Objectives and Preparation of trial balance is a bookkeeping worksheet in which the balance of all ledgers is compiled into debit and credit account column totals that are equal. A company prepares a trial balance periodically, usually at the end of every reporting period. The general purpose of producing a trial balance is to ensure the entries in a company’s bookkeeping system are mathematically correct.
How a Trial Balance Works
Objectives and Preparation of trial balance for a company serve to detect any mathematical errors that have occurred in the double-entry accounting system. If the total debits equal the total credits, the trial balance is considered to be balanced, and there should be no mathematical errors in the ledgers. However, this does not mean there are no errors in a company’s accounting system. For example, transactions classified improperly or those simply missing from the system could still be material accounting errors that would not be detected by the trial balance procedure.
Objectives of Trial Balance
One of the main objectives of the trial balance is to ensure that the total of all debits equals the total of all the credits. Preparing the trial balance is the third step of the accounting process. After journalizing and posting all entries in the ledgers, the bookkeepers prepare the trial balance. In the double-entry system of accounting, debit is always equal to the credit. This means every individual account is perfectly matched. It also means that all accounts of the entity must match perfectly. One way to check this accuracy is through the Trial Balance of the company.
- It ensures that the posting from the ledgers is done correctly. If there are any arithmetic errors in the accounting then this will get reflected in the trial balance. And we can determine this when the total of the debit column and the credit column do not match.
- Similarly, it will also detect clerical errors, like a fault in posting, mixing up of figures, etc.
- The trial balance will also help in the preparation of the final accounts. The balances for the financial statements are taken from the trial balance.
- And the trial balance will also serve as a useful summary of all accounting records. It is a summary of all the ledger accounts of a firm. We will only refer to the individual ledger accounts if any details are needed. Otherwise, we rely on the trial balance.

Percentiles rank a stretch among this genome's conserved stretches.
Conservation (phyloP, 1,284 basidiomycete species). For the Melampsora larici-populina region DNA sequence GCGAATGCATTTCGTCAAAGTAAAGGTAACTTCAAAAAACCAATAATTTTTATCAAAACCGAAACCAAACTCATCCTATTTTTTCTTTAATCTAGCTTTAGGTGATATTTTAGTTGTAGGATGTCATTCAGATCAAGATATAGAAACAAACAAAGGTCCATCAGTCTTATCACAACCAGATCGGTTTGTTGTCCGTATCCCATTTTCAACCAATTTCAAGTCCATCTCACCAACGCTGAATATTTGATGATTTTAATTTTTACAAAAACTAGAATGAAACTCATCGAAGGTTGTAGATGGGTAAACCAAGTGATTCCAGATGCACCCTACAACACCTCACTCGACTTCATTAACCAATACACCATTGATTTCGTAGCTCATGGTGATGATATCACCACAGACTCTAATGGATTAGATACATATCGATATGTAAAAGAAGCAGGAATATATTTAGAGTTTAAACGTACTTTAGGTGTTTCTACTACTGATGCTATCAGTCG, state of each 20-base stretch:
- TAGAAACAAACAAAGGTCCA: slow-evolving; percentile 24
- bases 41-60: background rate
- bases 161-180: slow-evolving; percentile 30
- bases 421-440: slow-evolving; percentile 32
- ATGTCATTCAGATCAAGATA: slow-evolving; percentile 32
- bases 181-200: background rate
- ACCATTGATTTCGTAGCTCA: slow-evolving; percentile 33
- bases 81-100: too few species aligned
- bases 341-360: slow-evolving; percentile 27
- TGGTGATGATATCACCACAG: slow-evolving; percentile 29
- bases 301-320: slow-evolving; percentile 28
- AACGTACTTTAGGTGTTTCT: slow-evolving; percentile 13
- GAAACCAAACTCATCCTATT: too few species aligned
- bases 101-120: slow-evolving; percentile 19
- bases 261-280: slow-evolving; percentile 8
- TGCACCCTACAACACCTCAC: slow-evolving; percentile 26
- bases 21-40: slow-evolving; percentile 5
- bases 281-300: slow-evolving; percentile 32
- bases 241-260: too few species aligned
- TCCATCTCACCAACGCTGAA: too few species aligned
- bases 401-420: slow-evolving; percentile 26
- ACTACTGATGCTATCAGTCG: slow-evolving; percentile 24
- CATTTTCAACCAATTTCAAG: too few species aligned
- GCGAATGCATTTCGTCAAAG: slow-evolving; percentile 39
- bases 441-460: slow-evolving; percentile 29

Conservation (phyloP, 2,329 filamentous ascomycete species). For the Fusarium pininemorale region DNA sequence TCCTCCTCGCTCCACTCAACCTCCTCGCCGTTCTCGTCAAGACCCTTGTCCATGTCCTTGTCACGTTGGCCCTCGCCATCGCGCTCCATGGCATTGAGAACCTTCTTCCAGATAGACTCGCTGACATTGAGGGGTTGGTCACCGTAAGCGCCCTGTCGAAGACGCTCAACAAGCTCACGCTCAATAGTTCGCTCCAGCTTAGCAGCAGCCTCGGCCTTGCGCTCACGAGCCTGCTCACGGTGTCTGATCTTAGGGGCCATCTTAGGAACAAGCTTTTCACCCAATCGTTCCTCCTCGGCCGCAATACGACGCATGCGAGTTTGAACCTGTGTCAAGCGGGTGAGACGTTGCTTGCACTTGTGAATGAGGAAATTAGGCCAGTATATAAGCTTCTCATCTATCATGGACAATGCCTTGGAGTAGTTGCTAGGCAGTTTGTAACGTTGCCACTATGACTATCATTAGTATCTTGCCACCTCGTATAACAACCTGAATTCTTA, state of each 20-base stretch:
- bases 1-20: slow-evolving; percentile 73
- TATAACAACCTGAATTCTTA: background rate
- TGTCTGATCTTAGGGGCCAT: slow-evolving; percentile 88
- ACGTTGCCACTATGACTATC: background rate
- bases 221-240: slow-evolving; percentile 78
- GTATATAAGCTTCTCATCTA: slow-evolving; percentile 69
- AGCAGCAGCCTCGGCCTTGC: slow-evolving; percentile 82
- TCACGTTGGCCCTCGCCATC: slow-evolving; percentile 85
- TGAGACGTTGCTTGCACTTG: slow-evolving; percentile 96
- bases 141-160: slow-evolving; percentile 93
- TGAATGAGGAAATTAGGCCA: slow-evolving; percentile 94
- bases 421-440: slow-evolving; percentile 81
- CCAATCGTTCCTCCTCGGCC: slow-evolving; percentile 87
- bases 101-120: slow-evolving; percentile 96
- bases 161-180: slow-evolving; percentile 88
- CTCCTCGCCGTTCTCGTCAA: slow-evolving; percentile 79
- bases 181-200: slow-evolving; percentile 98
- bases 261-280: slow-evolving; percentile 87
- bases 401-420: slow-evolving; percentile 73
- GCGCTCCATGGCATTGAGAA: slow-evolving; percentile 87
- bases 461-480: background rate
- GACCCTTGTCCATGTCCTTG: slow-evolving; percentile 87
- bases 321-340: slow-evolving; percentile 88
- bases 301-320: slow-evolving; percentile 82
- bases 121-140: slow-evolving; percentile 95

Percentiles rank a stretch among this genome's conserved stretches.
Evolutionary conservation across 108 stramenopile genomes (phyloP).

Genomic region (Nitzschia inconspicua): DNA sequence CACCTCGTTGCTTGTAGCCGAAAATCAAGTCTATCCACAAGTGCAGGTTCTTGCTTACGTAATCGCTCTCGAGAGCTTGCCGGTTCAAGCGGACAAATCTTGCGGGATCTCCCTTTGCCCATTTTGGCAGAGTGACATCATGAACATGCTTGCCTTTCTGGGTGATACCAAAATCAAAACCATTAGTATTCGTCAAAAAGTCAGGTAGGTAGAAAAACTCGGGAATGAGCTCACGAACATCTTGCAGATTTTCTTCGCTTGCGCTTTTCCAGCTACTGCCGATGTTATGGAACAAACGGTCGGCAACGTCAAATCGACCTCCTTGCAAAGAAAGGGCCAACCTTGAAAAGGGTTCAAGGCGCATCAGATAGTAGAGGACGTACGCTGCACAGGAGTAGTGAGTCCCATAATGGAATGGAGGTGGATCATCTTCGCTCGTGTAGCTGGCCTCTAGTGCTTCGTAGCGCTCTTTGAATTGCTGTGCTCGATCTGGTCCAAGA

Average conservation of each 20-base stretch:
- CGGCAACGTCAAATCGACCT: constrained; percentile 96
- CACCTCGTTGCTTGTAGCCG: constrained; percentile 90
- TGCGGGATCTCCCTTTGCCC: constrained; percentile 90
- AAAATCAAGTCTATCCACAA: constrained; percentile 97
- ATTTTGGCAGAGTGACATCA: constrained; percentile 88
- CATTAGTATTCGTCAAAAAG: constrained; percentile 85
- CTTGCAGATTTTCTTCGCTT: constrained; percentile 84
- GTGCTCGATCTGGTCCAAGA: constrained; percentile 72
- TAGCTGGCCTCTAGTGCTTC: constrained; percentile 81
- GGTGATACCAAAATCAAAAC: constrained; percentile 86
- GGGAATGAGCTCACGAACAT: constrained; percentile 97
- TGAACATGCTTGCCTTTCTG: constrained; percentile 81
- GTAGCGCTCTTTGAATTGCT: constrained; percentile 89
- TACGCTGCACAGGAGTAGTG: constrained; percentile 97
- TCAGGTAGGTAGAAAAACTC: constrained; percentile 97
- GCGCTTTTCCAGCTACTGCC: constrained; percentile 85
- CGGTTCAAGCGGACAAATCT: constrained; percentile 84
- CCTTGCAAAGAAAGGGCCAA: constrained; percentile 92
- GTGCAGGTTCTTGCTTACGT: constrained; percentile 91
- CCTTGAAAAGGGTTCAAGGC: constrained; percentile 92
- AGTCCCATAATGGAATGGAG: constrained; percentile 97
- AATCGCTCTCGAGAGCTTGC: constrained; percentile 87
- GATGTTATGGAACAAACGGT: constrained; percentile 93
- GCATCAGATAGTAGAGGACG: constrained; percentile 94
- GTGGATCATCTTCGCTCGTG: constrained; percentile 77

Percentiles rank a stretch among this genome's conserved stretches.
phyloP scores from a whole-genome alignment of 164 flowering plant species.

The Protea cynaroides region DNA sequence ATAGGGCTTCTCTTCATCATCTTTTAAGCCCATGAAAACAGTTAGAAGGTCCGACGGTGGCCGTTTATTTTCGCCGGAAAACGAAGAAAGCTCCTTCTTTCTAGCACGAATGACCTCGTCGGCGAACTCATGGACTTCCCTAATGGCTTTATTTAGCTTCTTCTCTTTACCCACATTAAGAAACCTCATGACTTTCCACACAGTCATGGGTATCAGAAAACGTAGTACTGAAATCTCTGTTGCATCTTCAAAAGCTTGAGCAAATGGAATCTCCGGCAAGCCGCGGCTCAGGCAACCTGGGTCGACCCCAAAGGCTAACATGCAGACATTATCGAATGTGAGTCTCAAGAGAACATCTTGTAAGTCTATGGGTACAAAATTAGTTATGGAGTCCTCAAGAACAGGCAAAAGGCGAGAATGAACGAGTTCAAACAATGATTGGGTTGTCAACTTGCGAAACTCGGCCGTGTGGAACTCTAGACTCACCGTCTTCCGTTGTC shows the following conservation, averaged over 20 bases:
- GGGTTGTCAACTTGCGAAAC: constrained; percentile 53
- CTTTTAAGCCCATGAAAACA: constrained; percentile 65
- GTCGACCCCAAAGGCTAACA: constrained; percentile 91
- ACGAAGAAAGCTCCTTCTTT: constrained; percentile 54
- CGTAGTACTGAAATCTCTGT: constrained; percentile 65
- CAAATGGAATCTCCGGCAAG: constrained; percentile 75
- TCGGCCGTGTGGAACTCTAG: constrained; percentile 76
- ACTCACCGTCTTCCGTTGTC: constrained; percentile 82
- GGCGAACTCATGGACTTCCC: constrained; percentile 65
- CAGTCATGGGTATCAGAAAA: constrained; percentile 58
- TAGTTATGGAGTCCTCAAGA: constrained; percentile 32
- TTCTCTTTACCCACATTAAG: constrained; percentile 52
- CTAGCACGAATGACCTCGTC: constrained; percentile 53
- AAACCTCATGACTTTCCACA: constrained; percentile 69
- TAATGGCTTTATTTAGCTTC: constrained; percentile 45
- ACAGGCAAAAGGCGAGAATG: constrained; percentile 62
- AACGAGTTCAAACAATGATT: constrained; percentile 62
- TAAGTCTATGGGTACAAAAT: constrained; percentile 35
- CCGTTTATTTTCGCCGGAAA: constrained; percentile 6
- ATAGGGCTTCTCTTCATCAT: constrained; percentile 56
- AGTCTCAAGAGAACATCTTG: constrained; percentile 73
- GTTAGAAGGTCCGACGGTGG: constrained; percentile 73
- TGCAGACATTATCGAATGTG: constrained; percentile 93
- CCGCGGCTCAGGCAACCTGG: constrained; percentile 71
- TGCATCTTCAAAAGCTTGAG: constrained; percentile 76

Preparation of Trial Balance
The first step in the preparation of final accounts is the preparation of the trial balance. So it is absolutely essential that we prepare the trial balance perfectly, so our final accounts do not contain any errors. Let us learn more about the methods and procedures of preparation of trial balance. Preparation of trial balance is the third step in the accounting process. First, we record the transactions in the journal. And then we post them in the general ledger. Then we prepare a trial balance to verify that the debit totals equal to the credit totals.
Let us take a look at the steps in the preparation of the trial balance.
- To prepare a trial balance we need the closing balances of all the ledger accounts and the cash book as well as the bank book. So firstly every ledger account must be balanced. Balancing is the difference between the sum of all the debit entries and the sum of all the credit entries.
- Then prepare a three-column worksheet. One column for the account name and the corresponding columns for debit and credit balances.
- Fill out the account name and the balance of such account in the appropriate debit or credit column
- Then we total both the debit column and the credit column. Ideally, in a balanced error-free Trial balance these totals should be the same
- Once you compare the totals and the totals are the same you close the trial balance. If there is a difference we try and find and rectify errors. Here are some cases that cause errors in the trial balance
- A mistake in transferring the balances to the trial balance
- Error in balancing an account
- The wrong amount posted in the ledger
- Made the entry in the wrong column, debit instead of credit or vice versa
- Mistake made in the casting of the journal or subsidiary book
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